The Rats Who Went to School

by Administrator on 6 December, 2019 Turquoise Tails 58 Views
The Rats Who Went to School

by Michael Farrell Smith

I remember attending a half-day kindergarten class at Curry Elementary, in Tempe, Arizona, in 1986, with Mrs. Falconer, our teacher, her in a plastic-backed chair in our colorfully decorated classroom holding a book, looking down at perhaps 20 cross-legged children looking up, including me—skinny, unkempt, brown-haired, crooked-teethed, a kid who already liked to read and explore. Almost every day, Mrs. Falconer would read us all a book before leading a related art project or activity, and that day’s book was Pack Rat School, then 30 years old, a picture book by Laura Atkinson that was inspired by events that had happened in a little stone school beside a little stone church, 439 miles northeast, in Juan Tomás, New Mexico.

Juan Tomás, a hamlet in the East Mountains that lies roughly between NM highways 337 and 217, was founded long after the 1819 resettlement of Carnuel, in Tijeras Canyon, likely after the 1868 founding of nearby Cedro. Circa 1870, Juan Tomás was a bean-farming community, named for ranch-owner John Thomas, probably by Mexican-American workers and/or neighbors. Juan Tomás—an English name in Spanish—reveals a history crossed with racial, national, cultural, gender, and class lines, making Juan Tomás, in a way, someplace central, a microcosm.

If a huge clock were superimposed over a portion of the East Mountains, with the I-40 Zuzax Exit sitting at roughly 12 o’clock, Sedillo would sit at about 1 o’clock, Juan Tomás at about 5 o’clock, Cedro at about 6 o’clock, and Tijeras would be up around 9 o’clock. All four were once “buffer” communities, offering the Middle Rio Grande Valley’s Spanish-and-then-Mexican residents the thought of protection against the Navajo, Mescarlero Apache, and other Native Americans unhappy about being displaced from their ancestral lands. Anthropologist Linda S. Cordell writes in her 1980 book, Tijeras Canyon: Analyses of the Past:
Once the nomadic [Native Americans] had been forced onto reservations, the Tijeras Canyon communities [including Juan Tomás] lost their character as buffer outposts. Because of poor roads through the canyon they continued to be a rather isolated network of villages and hamlets, unified by their common heritage of the land grant and by the dense network of kinship that prevailed among most families.
This unity, Cordell continues, began to erode in the 1890s as a result of two factors: the loss of land-grant lands, including to Cibola National Forest, in which locals continued to graze livestock until the end of World War II; and a declining local economy brought about by the end of a mining boom and area railroad construction.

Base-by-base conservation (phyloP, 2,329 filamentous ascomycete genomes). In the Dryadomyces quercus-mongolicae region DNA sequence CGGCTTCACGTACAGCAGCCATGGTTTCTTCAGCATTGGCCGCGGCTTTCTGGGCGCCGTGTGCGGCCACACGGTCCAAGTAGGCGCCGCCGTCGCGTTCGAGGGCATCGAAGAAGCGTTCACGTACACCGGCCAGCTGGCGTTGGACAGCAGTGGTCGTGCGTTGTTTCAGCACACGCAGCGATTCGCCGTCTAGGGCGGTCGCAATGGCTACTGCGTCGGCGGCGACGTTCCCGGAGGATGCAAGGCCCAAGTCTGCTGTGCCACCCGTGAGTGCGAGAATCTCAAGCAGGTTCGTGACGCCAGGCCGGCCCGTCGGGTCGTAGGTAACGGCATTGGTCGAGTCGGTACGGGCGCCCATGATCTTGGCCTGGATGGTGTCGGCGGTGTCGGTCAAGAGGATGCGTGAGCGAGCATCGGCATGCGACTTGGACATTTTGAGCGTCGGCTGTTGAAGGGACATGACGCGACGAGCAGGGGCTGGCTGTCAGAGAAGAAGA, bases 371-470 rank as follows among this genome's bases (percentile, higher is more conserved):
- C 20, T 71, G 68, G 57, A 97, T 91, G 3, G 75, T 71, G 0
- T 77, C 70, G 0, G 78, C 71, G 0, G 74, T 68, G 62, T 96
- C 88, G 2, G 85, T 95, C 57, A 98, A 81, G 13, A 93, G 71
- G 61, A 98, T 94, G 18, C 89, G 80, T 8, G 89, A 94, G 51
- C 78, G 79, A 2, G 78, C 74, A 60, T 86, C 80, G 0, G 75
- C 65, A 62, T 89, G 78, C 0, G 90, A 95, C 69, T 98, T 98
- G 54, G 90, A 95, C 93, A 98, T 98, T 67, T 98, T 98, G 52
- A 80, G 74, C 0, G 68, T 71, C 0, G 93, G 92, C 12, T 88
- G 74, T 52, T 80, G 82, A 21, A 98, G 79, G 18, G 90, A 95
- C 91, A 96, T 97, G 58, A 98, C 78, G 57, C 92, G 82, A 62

Still, the residents of Juan Tomás farmed, ranched, logged. They worked, they celebrated. By 1955, when children from the mountain schools created the treasured book Fiestas in Our Mountain Villages, Juan Tomás had for decades had its own roughhewn stone Catholic church—complete with bell tower—and little stone school just to the south of it. A young Lucy Nieto attended the school, and she writes in the book about the fiestas held in Juan Tomás on June 19 and 20 of that year that San Juan Nepomuseno was the patron saint, that the new mayordomos, Carlos and Carmelita Jaramillo took over from former mayordomos Benito and Anita Martìnez, and that, “The church was painted blue inside and had new flowers.”

While teaching at Juan Tomás, Laura Atkinson, who graduated from the University of New Mexico with degrees in art and education, had helped the area’s students create Fiestas in Our Mountain Villages,  and she also wrote the afterword for a 1971 reprint. While there, she and her grade-school and middle-school students had also enjoyed some amusing experiences, thanks to the antics of the wood rats who lived in and around the schoolhouse. Apparently, the wood rats were in the habit of stealing the children’s pencils and crayons, and their thievery forms the basis of the story Atkinson tells in Pack Rat School. Published March 12, 1956 by Steck Co. of Austin, Texas, the story revolves around Tug and Lug, twin pack rat brothers who receive their early education in the schoolhouse. Atkinson also provided the black and white illustrations for the book.

The University of Chicago Press’s Bulletin of the Center for Children’s Books dismissed the 71-page $2 book, writing “[The rats’] adventures are too long-drawn and are never very funny,” but the ten schoolkids of Juan Tomás, according to a December 20, 1956 Albuquerque Journal article about the book, liked it enough to capture a pack rat and give it to Atkinson in a handmade glass-and-wood cage, in a special presentation in Tijeras. “Mrs. Atkinson said she was very pleased with the gift and said she’d show him around to the other schools after the holidays,” the article concluded.